One sees more skulls in Rwanda than in any other country in the world. They are displayed publicly as a reminder of the horror of the genocide in spring of 1994. They came from the Nyamata Memorial, located about 30 kilometers south of the Kigali capital. The human remains of 50,000 murder victims were buried at this site. The memorial is one of six national commemorative sites in Rwanda. There are more than 250 registered memorials in Rwanda dedicated to the 1994 genocide.
Credit: Fanny Schertzer / CC BY-SA
The “Wall of Names” in the Kigali Genocide Memorial will never be totally complete: of the 250,000 people who were buried here in collective graves, only a small number have yet to be identified. Their corpses were found on the streets of the Rwanda capital of Kigali in 1994.
In 2004, with foreign support, a national memorial site was established next to the graves. It includes a modern permanent exhibition, an educational center, a garden of reflection and a monument dedicated to the murdered children. In addition to the genocide in Rwanda, the exhibition also addresses the history leading up this event and similar events in other countries. The remains of victims and murder instruments are also on display. Explanations are provided to visitors through an audio guide. The memorial is managed by Aegis Trust, an organization in Great Britain involved in the prevention of genocide. It does this on behalf of the National Commission for the Fight against Genocide (CNLG).
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Lime has been used to prevent this body from decomposing. About 850 corpses are preserved in this manner to allow them to be displayed in classrooms of a former school near Murambi.
Several thousand Tutsis fled into this building in April 1994. After five days, Hutu militias stormed it and killed an estimated 43,000 people with machetes, spears and clubs. The mass graves in which they were later buried were opened a year later. Now parts of the dead were presented alongside the bones, skulls and clothing in the genocide memorial in the south of Rwanda. In 2017, conservators from Germany helped the locals conserve the shriveling corpses. Forensic doctors documented the victims’ injuries.
The benches are neatly aligned in this church in the Bugesera district, about a one-hour car ride to the south of Kigali. But the shelves on the back wall of this former Catholic church are jarring because they contain a dense collection of human skulls.
In 1994, about 5,000 people sought safety in the brick building. On April 15, Hutu paramilitary forces carried out a bloodbath and literally butchered the people seeking refuge. Today, individual pieces of clothing from the victims hang on the walls of the Ntarama Genocide Memorial. It is believed that babies were killed in the building behind the church and their blood subsequently smeared on the walls. In front of the church building, stone coffins for the dead were placed in front of the church building, creating a place for relatives and visitors to lay flowers.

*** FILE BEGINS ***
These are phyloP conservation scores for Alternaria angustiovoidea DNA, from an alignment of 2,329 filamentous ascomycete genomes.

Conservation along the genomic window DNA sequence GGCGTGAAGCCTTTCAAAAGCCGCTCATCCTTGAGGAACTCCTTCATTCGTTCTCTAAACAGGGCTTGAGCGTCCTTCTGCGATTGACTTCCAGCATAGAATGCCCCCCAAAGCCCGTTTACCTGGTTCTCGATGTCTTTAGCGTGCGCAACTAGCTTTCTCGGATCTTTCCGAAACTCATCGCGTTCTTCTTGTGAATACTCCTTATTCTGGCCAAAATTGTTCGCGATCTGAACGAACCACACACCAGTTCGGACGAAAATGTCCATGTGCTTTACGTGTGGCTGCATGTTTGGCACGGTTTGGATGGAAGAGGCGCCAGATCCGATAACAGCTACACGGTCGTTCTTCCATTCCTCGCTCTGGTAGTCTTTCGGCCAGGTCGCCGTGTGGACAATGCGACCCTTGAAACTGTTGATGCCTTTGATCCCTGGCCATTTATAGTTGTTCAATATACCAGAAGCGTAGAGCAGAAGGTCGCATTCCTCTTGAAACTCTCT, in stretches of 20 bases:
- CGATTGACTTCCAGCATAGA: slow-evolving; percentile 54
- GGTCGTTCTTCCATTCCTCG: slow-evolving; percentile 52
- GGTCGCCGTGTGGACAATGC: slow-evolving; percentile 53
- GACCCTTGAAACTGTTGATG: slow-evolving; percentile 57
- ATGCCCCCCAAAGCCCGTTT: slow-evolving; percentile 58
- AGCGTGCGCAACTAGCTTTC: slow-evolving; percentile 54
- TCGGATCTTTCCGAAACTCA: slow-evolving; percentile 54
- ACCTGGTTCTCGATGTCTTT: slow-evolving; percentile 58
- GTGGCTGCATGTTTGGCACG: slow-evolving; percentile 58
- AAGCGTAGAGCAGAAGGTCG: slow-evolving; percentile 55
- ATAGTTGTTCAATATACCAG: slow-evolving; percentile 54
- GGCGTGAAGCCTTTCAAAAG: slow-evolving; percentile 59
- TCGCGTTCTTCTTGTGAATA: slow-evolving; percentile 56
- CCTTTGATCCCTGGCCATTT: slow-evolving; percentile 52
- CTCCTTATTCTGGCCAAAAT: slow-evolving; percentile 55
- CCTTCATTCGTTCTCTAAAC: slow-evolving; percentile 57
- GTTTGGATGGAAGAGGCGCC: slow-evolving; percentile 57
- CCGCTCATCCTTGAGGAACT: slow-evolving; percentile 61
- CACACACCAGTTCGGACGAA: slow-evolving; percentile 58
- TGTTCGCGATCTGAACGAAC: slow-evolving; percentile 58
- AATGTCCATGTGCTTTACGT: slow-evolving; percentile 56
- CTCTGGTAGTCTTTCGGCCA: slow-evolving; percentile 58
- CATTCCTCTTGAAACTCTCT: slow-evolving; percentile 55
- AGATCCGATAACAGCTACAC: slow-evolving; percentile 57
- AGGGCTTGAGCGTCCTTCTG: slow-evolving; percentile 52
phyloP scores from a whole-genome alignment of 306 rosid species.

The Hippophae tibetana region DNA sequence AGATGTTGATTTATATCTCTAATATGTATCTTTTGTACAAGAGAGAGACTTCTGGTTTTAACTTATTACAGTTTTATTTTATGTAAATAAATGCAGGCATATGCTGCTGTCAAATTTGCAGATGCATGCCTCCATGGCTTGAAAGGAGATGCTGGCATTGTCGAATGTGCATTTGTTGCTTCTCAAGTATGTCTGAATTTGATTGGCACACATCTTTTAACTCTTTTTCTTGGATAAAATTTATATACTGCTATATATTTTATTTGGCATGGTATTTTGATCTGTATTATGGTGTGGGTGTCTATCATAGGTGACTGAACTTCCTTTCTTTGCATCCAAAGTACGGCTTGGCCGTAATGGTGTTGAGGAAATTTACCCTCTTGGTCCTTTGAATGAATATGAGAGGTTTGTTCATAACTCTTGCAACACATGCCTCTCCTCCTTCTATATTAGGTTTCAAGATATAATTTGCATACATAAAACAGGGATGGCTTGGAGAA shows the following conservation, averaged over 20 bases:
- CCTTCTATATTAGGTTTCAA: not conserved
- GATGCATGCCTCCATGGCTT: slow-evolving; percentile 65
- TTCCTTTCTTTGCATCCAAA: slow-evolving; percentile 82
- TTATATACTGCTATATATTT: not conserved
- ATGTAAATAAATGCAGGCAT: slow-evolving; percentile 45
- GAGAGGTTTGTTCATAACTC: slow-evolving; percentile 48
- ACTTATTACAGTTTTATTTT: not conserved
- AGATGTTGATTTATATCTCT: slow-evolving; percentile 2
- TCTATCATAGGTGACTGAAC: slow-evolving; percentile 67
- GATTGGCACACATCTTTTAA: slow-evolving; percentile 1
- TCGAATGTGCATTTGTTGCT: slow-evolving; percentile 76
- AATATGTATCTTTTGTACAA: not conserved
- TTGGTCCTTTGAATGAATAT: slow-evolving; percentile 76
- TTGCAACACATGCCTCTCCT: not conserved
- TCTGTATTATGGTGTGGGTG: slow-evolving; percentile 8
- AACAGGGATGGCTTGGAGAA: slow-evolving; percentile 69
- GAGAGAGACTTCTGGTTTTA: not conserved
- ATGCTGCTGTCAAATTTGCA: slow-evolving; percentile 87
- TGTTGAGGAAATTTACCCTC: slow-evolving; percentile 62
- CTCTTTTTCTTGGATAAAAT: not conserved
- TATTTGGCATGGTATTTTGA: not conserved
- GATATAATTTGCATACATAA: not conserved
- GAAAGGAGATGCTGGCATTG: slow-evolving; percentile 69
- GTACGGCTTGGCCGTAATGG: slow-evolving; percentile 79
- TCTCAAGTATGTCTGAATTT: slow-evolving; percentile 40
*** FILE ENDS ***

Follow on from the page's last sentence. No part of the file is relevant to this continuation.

These human skulls serves as a horrific reminder of the events that took place in the Bisesero settlement in the west of Rwanda. Approximately 40,000 people in this area were murdered in 1994.
The Tutsi sought help from the French peace troops that were stationed nearby. But the troops withdrew, explaining that they lacked a mandate to intervene. Some of the skulls of the murder victims are displayed in the memorial located about 60 kilometers from Kibuye. On the outdoor grounds, a small monument depicting spears jutting out of the ground is a reminder of the brutal methods used during the genocide.
The scarf on this altar is still covered in blood. Some 10,000 people sought refuge in the former Catholic church in April 1994. But Hutu militias broke holes into the brick walls and through grenades inside.
They later stormed the church to shoot or kill the people on the inside with machetes. After the massacre, many more people in the surrounding area were also murdered. Approximately 50,000 dead lie in graves around the building, which is located about 30 kilometers south of Kigali. The church is now a memorial. The holes in the walls are still visible, as are the bullet holes in the ceilings. All that remains of the victims are their clothing and personal identification. The IDs, which identified whether a person was Tutsi or Hutu, had special significance.
Pristine and clean, this large brick church extends upward towards the blue skies of Rwanda. Approximately 20,000 people sought refugee here in 1994. Many of them were fleeing to Tanzania, which is only a few kilometers away. They were murdered within a few days in mid-April.
The mayor of the district, Sylvestre Gacumbitsi, played a major role here. He led the attack personally, distributing weapons and using a megaphone to call on the mob to engage in rape and murder. The International Criminal Tribunal later sentenced him to life in prison (see documents).
Nothing in the renovated church in the Rusumo community suggests that it had been filled with corpses in 1994. But the remains of the massacres can be seen in the cloister behind it: Cloth items and shoes from the victims, human bones piled up by size, skulls on table-like shelves in which the cracks and holes caused by machetes are still visible. Murder instruments are also displayed in the memorial, including sharp sticks that are believed to have been thrust from below through the bodies of pregnant women. A commemorative garden lies near the mass graves and includes a wall with names, but until now only a few of the victims have been identified.